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School traffic to get underway next week | Local News | #childsafety | #kids | #chldern | #parents | #schoolsafey


Lincoln County Schools will be returning to the classroom next week for a full-time, 5-days a week schedule. With this comes an increase in overall school traffic in the mornings and afternoons. Lincoln Charter Schools began classes Wednesday, August 9, 2023.

Due to various reasons a number of students will arrive by car causing school traffic all across Lincoln County to be much more congested than usual in the car rider lines. Therefore, please be patient and allow for extra time in the mornings and afternoons when traveling in and around school zones. School Resource Officers will be assigned to high schools, middle schools and elementary schools starting this year and will be assisting with the flow of traffic in and around school zones.

Also, be alert and use caution when approaching a stopped school bus. Do not pass a school bus that has its red flashing lights activated and stop-arm extended. Refrain from distracted driving and use extra caution anytime children are in the area, as a child’s movements are often unpredictable.

Lincoln County Sheriff Bill Beam said, “Let’s all be patient and work together to ensure the safety of the children of Lincoln County. Our children deserve it. “

Sheriff Bill Beam also offered some safety tips for those youngsters who will be walking back and forth to school or their school bus stops this year.

“Parents can teach their children the following safety tips which will inform the youngsters of the danger signs to watch for and avoid when walking between the school or school bus stop and home,” Sheriff Beam said.

“Drivers should be cautious of children walking from home to school or school bus stop,” added the Sheriff. “We can all learn from the safety tips below and abide by them to make Lincoln County safer for all.”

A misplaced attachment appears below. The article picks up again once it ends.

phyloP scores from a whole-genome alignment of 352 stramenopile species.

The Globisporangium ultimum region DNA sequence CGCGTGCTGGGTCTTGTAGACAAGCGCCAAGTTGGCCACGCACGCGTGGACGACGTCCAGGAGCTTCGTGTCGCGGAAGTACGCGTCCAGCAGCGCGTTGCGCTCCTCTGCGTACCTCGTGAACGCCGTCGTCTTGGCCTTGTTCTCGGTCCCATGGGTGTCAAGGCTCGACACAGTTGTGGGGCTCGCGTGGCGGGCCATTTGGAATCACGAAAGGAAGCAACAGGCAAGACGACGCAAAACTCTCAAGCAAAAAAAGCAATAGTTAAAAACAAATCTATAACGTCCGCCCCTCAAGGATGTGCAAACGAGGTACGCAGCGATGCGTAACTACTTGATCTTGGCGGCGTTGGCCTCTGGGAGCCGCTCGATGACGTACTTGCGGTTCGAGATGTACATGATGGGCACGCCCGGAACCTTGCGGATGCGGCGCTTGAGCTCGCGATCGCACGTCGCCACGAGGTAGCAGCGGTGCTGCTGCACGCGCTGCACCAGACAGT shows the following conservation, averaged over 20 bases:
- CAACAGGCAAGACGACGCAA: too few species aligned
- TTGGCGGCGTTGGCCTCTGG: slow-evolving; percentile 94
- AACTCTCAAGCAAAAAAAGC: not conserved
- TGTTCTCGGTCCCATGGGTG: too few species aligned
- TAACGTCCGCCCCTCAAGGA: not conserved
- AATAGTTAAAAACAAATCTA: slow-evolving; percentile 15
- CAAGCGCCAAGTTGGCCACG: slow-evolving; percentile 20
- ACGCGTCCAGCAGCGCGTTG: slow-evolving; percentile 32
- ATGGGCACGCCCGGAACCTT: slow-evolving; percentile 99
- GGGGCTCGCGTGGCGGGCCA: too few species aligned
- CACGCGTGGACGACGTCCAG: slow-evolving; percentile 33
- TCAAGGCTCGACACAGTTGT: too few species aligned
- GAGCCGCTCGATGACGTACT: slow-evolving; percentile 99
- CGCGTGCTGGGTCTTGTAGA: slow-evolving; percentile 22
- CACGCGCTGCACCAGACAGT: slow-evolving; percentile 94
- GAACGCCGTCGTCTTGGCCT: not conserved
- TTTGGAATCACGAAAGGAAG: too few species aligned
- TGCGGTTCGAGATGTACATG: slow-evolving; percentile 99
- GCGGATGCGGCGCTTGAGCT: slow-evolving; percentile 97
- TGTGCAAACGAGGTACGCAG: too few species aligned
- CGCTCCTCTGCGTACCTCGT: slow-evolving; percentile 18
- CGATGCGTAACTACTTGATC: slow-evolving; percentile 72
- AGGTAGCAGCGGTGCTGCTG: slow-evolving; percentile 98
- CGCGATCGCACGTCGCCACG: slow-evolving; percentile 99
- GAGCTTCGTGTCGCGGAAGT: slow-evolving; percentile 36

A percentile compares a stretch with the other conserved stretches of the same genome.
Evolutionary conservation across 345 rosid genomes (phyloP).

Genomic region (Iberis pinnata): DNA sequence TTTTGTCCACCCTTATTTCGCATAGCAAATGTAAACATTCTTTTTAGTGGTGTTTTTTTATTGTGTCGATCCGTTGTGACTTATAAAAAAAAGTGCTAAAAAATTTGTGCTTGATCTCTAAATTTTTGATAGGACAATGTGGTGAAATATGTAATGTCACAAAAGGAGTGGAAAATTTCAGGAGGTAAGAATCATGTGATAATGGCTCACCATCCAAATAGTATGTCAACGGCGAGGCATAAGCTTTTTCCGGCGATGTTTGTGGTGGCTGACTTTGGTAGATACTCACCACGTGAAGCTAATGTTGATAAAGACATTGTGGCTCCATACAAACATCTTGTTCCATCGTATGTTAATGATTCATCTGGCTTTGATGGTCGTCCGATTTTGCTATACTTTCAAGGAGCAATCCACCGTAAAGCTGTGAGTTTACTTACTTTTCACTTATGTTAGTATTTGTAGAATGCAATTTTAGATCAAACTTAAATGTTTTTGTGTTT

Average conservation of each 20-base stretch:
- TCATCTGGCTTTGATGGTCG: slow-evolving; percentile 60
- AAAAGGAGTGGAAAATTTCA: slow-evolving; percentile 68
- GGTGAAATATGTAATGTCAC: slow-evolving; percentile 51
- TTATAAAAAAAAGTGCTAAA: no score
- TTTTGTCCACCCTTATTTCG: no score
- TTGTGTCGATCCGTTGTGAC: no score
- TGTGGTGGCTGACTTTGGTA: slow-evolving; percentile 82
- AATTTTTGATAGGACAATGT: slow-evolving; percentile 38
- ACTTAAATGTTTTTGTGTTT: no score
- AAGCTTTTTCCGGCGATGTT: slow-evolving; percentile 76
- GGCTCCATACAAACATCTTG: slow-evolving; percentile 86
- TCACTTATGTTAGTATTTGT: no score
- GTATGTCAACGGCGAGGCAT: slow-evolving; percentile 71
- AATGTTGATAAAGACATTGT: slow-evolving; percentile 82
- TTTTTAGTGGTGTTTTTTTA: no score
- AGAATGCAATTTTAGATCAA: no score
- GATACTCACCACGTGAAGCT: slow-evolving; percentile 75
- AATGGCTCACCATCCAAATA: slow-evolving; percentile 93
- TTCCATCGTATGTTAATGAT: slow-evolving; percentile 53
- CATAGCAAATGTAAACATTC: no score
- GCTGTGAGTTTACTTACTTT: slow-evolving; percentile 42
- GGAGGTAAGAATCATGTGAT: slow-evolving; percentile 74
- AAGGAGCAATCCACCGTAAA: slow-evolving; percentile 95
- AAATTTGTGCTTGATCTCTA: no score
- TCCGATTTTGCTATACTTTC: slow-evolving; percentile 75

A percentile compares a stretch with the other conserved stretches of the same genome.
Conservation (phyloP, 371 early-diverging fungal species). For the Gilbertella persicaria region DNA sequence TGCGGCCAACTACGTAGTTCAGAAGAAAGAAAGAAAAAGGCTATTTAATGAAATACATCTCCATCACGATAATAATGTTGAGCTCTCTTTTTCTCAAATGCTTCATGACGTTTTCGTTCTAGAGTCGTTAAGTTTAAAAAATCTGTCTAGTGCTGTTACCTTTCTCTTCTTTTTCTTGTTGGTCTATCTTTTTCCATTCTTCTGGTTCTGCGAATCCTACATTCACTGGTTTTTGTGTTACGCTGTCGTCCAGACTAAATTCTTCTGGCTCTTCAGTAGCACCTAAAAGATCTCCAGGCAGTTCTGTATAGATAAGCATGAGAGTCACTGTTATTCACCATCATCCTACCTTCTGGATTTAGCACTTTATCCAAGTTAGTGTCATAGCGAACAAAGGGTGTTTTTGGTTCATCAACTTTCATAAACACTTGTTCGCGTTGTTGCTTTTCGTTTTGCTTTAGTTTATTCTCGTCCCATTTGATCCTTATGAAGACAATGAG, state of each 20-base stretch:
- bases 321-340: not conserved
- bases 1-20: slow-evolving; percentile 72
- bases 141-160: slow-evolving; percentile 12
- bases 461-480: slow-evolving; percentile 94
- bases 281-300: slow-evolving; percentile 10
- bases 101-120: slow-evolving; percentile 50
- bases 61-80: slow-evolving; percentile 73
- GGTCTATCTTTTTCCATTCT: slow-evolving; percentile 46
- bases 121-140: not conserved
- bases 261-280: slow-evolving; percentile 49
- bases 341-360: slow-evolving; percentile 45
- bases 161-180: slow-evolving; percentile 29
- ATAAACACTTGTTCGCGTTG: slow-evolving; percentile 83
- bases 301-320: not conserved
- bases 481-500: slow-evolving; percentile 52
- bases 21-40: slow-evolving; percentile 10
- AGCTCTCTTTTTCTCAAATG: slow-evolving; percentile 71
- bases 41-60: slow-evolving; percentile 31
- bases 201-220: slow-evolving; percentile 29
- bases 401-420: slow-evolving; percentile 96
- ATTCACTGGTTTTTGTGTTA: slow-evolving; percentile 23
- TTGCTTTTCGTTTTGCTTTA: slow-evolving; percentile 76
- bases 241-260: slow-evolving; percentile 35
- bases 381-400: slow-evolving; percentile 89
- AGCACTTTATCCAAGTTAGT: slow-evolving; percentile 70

• While walking, remember to always travel with a friend. Two heads are better than one, especially if there’s an emergency.

• A stranger is anyone you or your parents don’t know well.

• You or your friend must never take candy, money, medicine or anything else from a stranger.

• If a stranger in a car asks you questions, don’t get close to the car (you could get pulled in) – and never get in the car.

• Strangers can be very tricky – they can ask you to walk with them to “show” them something; they can offer to pay for your video game, or ask you to help them find a lost dog or cat. Don’t be fooled!

• Don’t tell anyone your name or address when you’re walking and don’t think that because someone knows your name that they know you – they may just be looking at your name printed on your lunch box, school bag or T-shirt.

• If you think you’re in any danger, yell, and run to the nearest store or “safe house” or back to school.

• Always tell your parents or teacher if a stranger has approached you.

“By taking the time to carefully prepare your child on how to handle these situations, you can insure your child’s safety whether they are on their way to school or home, playing on a playground or riding their bikes,” Sheriff Beam concludes.

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